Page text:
For April I’d like to add some fuel to your fishing fool addiction. Whether it’s south or north of the Canadian border, there’s plenty of opportunity to catch something silver, brown or…who knows?
Winter Chinook, or spring Chinook at this point, may still be available in parts of the states and for sure, should be a target in British Columbia. Our northern neighbors do call them “springs” for a reason. Out in the salt, these fish are usually pursued as you would blackmouth.
However, we can see larger migratory Chinook come through this time of year, which means fishing more spots that would normally be considered summer-oriented areas. On the B.C. side of the pond, areas like Sooke, Victoria, and Sidney can all produce fish. Downrigger trolling produces most springs these days. Pulling anchovies is the mainstay, although herring, spoons, and hootchies all work too.
Keep your offering closer to the bottom, although if you see a large mark higher on your sonar go get it. This may be one of those purple-backed tankers from the ocean. As said before, there can be some big fish in April. Not too many years ago we’d run into Chinook over 30 lbs. this time of year. Up your mainline to 30-lb. test and your leader to at least 25 lbs.
Always check your leader for abrasions when you can. It would be a heartbreaker to lose a monster king to a broken line. Test knots, sharpen hooks…do everything you can do to make sure your gear is good to go and won’t let you down as the weak link in the chain of Chinook success. Attention to detail will separate you from the average angler. They say ten percent of the fisher folk catch 90 percent of the fish. Shoot for the
Make sure to check Canadian and American regulations before you plan a trip. It’s easier to run from Washington to Canada these days. However, there are procedures you must follow. The Washington Department of Fish and Wildlife has a form that must be filled out online at wdfw.com to report your intent to fish Canadian waters. You no longer need to call the Canadian government if you wish to cross and not touch land, but you must not fish when you return to U.S. waters. Check out the B.C. fishing website at pac.dfo-mpo.gc.ca.
Columbia River spring Chinook are the best-tasting salmon on the planet. We should get some time to fish for them in April. Unless you have a trailerable boat suited for the big river, hiring a good guide is the way to go. The waters around Portland, Oregon make for a fun fishing trip. There are hotels on the river close enough to the hot spots so that you can be picked up right at the dock.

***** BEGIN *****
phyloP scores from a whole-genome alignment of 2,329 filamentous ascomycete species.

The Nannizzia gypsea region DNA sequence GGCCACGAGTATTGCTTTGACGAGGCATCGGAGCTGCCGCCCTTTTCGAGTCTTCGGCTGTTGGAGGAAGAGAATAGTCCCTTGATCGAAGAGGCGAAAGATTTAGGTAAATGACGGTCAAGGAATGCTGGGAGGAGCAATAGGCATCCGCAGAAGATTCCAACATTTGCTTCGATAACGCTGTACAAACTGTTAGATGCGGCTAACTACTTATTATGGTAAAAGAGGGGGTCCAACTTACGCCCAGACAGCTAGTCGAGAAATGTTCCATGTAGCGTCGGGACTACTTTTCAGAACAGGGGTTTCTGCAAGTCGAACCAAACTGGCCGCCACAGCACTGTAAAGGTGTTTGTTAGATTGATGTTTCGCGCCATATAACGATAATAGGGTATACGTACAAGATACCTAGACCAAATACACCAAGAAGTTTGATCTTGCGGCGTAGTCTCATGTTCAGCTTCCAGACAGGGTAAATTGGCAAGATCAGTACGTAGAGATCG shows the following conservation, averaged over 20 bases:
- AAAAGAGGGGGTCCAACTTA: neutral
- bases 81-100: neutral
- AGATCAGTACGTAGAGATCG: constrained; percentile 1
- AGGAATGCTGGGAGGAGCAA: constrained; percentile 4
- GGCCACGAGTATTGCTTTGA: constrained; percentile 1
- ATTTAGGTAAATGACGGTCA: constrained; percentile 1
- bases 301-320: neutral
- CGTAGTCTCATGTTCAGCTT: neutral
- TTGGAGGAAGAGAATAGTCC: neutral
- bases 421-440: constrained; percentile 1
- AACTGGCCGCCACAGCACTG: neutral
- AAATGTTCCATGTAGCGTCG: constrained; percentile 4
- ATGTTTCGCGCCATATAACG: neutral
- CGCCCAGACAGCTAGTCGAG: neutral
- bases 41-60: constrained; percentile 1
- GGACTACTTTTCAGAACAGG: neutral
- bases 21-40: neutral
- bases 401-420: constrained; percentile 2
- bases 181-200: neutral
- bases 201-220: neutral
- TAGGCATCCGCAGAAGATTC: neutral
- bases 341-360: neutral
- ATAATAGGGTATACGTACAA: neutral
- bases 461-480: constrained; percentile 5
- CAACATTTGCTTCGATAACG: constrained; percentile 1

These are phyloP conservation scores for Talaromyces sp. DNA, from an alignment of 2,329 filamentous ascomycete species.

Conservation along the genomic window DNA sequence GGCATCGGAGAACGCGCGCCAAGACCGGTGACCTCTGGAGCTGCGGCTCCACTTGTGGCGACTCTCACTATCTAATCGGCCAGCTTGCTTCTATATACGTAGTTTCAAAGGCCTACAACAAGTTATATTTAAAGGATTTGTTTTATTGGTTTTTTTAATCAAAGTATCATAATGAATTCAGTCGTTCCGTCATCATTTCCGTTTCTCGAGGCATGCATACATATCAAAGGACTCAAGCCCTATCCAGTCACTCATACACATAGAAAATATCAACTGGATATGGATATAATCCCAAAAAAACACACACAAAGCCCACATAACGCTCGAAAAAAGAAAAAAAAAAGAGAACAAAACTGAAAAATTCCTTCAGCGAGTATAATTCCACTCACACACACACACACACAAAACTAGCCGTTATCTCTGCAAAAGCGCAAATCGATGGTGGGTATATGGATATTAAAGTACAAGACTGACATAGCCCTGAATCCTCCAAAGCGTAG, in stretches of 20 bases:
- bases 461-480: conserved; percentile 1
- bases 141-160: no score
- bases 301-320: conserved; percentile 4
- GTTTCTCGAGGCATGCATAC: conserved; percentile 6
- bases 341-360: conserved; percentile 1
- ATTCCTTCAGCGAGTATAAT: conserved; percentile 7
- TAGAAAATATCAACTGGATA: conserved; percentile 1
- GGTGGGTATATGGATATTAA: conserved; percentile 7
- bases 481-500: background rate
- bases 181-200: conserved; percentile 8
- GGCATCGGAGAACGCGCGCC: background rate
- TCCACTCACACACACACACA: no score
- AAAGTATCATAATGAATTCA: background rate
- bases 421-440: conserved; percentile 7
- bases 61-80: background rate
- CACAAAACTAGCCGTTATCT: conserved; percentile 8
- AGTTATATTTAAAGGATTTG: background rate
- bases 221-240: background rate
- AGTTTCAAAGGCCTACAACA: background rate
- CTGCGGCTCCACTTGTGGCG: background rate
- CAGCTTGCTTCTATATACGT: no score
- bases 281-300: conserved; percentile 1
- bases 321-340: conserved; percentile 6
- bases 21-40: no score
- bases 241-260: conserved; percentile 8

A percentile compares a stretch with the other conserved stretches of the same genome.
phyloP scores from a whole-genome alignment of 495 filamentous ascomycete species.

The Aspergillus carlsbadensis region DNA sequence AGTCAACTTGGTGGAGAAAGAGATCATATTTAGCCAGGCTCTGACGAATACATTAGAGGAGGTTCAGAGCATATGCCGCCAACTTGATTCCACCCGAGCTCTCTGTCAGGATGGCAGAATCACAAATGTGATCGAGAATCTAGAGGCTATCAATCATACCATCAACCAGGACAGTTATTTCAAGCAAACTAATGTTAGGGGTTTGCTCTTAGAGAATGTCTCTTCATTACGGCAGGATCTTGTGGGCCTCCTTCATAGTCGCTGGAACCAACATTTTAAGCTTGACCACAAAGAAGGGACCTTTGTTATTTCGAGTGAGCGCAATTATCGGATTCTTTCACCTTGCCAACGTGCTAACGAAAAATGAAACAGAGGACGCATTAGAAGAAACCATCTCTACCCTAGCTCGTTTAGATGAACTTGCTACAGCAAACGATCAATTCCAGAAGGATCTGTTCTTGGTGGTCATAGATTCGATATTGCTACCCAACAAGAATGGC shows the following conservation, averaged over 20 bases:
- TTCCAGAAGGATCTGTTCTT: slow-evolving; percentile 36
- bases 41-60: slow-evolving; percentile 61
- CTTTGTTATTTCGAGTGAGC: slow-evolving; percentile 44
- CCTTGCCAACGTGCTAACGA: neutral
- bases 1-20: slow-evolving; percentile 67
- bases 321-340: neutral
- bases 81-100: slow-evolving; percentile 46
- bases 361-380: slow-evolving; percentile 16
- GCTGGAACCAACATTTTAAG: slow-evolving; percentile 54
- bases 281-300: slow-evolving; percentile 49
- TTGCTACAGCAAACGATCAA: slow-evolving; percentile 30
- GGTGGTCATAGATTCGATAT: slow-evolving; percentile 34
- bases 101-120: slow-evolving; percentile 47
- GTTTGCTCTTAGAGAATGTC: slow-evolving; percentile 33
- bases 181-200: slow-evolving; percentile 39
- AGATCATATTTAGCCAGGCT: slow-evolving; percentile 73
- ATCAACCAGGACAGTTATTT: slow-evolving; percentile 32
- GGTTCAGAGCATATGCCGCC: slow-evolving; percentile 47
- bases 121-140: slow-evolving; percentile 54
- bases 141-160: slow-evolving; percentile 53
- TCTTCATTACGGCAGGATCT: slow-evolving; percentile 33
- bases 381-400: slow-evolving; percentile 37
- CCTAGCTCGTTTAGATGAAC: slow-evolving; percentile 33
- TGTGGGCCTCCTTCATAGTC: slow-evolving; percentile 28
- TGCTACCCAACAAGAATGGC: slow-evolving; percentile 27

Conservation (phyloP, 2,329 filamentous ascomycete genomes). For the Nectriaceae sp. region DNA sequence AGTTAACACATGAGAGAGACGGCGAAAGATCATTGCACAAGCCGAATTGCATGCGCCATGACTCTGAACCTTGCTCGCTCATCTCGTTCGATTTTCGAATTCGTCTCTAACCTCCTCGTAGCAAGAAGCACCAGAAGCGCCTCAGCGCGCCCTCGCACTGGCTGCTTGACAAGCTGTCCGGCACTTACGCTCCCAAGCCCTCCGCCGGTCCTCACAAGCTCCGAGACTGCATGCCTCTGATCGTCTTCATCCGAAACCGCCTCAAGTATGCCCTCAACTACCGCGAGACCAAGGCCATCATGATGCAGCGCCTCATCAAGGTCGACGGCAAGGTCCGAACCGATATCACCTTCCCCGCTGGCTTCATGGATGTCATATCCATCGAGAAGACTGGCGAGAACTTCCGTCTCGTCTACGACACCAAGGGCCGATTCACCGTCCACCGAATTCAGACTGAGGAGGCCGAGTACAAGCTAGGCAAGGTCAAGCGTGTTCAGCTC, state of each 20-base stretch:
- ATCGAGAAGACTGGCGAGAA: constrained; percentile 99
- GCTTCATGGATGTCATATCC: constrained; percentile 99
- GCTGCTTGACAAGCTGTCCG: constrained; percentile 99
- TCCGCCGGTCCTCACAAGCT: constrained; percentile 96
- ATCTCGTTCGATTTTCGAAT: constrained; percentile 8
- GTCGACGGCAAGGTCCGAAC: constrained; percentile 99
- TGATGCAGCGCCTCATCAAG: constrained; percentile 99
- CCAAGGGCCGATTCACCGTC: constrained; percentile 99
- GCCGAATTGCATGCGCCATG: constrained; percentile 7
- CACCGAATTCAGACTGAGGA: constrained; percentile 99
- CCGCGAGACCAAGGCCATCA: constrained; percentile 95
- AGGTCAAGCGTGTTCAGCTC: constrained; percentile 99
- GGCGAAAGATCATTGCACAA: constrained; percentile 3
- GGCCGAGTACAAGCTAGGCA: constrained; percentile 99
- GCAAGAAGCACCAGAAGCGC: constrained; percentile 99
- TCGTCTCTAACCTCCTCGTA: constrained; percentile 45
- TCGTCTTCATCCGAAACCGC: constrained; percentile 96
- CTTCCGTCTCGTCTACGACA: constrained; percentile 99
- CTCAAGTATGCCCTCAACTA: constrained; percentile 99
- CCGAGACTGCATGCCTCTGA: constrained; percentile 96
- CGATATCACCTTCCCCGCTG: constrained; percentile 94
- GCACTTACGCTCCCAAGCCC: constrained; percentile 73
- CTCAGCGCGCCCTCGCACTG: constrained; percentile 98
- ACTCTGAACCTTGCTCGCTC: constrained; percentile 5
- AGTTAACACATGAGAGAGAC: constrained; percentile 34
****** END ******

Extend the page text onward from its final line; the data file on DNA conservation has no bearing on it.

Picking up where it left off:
The most common method is trolling herring and a cannon ball weight close to the bottom. When a fish hits, you must wait for the rod to really bury down to the water and start yanking down hard. It’s tough to watch the rod twitching, knowing a nice fish is on the end of the line.
The Chinook needs to turn with that bait and get the hook buried in its maw before the fight is on. And on it shall be. Springers fight hard, run fast, and will test your skill and stamina. Once the net scoops down and the fish is in the boat, you’ve got a real prize. Invite the family over for a BBQ and blow their minds.
Bottom fish and lingcod should be kicking this month off the Washington coast. These fish are some great eating treats. Fish n’ chips or fish tacos, it’s all on the menu once you put some white-fleshed fish on the deck.
This is also a good time to shake the dust off the skipper’s skill set and get the rust off your vessel. Make sure all systems are go before heading out to the big blue. Even though you may not be running far offshore, anything can happen once you leave the dock.
April is a great time to look ahead and start rounding up gear for May. We should see some good prawning action in the first part of next month. Visit your local tackle store and gear up with traps, weights, buoys, line, and bait. Until next month, don’t ride the couch when you can be riding the waves…get up, get out, and go get some!